Book Review: Winter of the Wolf by Martha Hunt Handler

I’ve been avoiding YA novels for some time now. They just make me feel old and I can’t connect with the characters anymore. But I decided to take a chance on this YA book and I’m glad I did.

Goodreads Blurb

Winter of the Wolf by Martha Hunt Handler

An exploration in grief, suicide, spiritualism, and Inuit culture, Winter of the Wolf follows Bean, an empathic and spiritually evolved fifteen-year-old, who is determined to unravel the mystery of her brother Sam’s death. Though all evidence points to a suicide, her heart and intuition compel her to dig deeper. With help from her friend Julie, they retrace Sam’s steps, delve into his Inuit beliefs, and reconnect with their spiritual beliefs to uncover clues beyond material understanding. 

Both tragic and heartwarming, this twisting novel draws you into Bean’s world as she struggles with grief, navigates high school dramas, and learns to open her heart in order to see the true nature of the people around her. Winter of the Wolf is about seeking the truth—no matter how painful—in order to see the full picture.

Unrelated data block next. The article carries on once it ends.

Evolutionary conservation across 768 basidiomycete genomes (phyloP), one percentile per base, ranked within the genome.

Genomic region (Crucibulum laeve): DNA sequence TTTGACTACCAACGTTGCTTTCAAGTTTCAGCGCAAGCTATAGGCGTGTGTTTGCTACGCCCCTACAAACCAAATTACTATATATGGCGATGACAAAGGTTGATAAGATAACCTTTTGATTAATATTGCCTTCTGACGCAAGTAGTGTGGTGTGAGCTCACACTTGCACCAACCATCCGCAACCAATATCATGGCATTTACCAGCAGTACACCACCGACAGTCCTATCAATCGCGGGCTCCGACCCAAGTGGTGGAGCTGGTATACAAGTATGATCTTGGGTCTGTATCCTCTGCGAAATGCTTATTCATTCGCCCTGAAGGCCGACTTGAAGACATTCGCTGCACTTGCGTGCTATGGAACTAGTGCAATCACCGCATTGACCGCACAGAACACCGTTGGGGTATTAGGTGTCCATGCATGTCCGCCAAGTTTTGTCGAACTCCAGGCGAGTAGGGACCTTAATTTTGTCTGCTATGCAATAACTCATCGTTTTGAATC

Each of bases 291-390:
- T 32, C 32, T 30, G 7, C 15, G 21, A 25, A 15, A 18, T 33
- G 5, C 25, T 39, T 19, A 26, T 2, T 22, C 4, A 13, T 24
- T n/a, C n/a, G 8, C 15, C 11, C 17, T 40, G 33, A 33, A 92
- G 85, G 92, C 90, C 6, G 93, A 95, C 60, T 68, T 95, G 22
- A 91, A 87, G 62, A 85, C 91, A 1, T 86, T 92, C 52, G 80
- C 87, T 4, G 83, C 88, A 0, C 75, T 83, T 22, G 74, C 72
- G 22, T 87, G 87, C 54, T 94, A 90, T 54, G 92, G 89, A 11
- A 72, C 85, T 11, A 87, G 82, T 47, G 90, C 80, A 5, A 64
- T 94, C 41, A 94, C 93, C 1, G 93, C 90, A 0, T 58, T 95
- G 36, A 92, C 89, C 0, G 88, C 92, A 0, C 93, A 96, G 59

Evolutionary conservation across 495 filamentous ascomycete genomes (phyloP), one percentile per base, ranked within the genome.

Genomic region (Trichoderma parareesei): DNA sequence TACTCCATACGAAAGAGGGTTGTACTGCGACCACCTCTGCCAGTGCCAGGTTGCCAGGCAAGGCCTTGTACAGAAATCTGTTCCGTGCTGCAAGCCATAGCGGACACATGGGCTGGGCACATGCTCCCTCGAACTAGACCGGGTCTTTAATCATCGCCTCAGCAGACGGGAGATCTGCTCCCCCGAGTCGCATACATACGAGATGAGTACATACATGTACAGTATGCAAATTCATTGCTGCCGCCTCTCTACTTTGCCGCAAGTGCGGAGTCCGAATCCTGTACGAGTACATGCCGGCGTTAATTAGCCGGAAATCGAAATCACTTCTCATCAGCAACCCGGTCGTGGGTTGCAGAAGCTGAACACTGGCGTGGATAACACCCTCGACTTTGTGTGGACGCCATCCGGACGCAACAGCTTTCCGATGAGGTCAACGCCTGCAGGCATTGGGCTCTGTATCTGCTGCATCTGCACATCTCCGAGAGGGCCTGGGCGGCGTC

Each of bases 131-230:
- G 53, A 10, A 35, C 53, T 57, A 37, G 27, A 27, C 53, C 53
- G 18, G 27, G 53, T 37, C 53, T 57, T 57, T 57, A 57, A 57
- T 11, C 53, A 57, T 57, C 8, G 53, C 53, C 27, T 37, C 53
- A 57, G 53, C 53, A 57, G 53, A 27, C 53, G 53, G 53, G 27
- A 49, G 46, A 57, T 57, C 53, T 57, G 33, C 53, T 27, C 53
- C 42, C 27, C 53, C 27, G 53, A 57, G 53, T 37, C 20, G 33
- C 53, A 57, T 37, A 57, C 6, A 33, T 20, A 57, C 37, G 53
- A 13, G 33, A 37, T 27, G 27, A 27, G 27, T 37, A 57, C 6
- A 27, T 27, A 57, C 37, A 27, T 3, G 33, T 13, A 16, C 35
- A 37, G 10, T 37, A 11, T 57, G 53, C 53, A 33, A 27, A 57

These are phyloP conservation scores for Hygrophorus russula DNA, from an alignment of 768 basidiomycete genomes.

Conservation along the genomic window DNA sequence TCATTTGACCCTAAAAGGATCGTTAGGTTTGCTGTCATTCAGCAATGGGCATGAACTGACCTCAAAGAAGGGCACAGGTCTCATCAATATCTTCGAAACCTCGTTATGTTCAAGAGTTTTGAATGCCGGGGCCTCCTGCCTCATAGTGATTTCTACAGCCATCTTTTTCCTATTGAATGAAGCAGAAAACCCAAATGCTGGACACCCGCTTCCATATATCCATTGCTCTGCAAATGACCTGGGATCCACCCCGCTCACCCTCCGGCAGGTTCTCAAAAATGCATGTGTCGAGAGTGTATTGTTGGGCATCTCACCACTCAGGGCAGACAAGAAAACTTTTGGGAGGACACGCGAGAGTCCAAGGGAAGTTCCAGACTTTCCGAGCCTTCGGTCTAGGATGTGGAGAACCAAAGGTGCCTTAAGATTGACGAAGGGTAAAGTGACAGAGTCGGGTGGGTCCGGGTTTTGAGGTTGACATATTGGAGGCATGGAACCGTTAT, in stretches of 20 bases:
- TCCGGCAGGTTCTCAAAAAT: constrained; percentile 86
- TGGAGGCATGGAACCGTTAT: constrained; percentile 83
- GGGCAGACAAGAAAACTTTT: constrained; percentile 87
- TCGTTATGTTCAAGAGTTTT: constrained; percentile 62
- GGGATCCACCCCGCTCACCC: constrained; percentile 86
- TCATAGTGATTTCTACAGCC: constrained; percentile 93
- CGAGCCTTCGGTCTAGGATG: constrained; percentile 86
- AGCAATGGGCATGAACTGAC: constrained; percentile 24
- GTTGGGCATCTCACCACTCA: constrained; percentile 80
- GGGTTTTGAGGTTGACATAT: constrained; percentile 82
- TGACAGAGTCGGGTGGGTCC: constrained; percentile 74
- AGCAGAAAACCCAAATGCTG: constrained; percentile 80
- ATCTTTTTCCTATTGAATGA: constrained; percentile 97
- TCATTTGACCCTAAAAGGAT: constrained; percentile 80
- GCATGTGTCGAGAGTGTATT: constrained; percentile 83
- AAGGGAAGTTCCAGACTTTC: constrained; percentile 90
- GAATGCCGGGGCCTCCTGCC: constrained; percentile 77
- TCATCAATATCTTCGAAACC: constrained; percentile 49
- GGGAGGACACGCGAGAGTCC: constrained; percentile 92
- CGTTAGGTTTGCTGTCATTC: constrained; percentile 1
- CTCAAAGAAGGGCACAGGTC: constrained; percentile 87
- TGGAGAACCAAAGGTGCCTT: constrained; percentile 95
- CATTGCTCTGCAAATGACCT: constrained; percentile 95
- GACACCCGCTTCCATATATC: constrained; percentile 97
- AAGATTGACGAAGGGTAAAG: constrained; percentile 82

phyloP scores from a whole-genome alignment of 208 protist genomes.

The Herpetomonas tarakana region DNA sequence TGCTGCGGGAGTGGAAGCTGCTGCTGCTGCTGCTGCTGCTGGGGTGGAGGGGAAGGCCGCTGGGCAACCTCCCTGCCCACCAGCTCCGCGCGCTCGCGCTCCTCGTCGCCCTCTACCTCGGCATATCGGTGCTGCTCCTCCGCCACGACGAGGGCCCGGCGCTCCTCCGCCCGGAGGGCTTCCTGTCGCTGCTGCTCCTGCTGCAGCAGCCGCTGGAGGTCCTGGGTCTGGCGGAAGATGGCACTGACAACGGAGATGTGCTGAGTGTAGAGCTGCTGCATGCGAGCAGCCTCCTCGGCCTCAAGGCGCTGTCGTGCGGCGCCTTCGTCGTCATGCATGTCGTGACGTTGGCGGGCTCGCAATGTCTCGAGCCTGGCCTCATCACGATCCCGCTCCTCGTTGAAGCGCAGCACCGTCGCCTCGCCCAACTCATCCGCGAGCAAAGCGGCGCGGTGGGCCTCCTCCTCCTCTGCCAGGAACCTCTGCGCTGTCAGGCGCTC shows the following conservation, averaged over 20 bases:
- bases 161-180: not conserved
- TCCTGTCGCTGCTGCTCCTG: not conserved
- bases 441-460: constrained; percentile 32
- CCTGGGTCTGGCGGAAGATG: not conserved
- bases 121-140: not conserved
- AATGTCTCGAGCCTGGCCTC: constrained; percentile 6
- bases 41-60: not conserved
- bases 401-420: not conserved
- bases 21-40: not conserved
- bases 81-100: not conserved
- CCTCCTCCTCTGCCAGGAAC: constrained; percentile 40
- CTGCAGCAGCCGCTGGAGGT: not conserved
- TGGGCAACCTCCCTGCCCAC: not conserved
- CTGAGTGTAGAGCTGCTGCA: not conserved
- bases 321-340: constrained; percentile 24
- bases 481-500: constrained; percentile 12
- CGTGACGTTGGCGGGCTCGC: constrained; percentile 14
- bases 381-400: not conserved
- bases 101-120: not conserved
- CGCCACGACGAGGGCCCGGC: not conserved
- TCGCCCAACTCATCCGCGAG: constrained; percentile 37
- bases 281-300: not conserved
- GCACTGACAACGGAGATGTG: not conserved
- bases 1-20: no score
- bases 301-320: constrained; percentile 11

In this novel, environmentalist and award-winning author, Martha Handler, brings together two important pieces of her life—the death of her best friend’s son and her work as president of the Wolf Conservation Center—to tell an empathetic and powerful story with undeniable messages. 

Winter of the Wolf Book Cover


I’ve read some books lately that dealt with grief but I have to admit that very few of them was able to do so as touchingly as Winter of the Wolf. The language used by the author was simply beautiful yet it wasn’t overly complex and really felt like it was coming from a teenage girl. Saying that, Bean and the other teenagers in this book felt a lot more grown up than I did at that age. Not that this is a bad thing. I do think that teenagers these days are more mature. Their eyes are far more open to the world than mine were and this level of maturity they have should be acknowledged and respected.

I loved how individual Bean and Sam were as people. They didn’t follow the crowd and were comfortable being themselves. Characters like this are so important for the YA age group. I remember when Glee first aired on TV and wishing I had something like that when I was at a more impressionable age. I’m really glad that today’s youth have some solid characters to look up to.

And for those just looking for a good story, Winter of the Wolf is a great mix of thriller and drama. Plus, it also provides the level of education I enjoy, as it touches on the Inuit culture.

Winter of the Wolf is available to buy now.

I was sent a copy of this book in exchange for an honest review.

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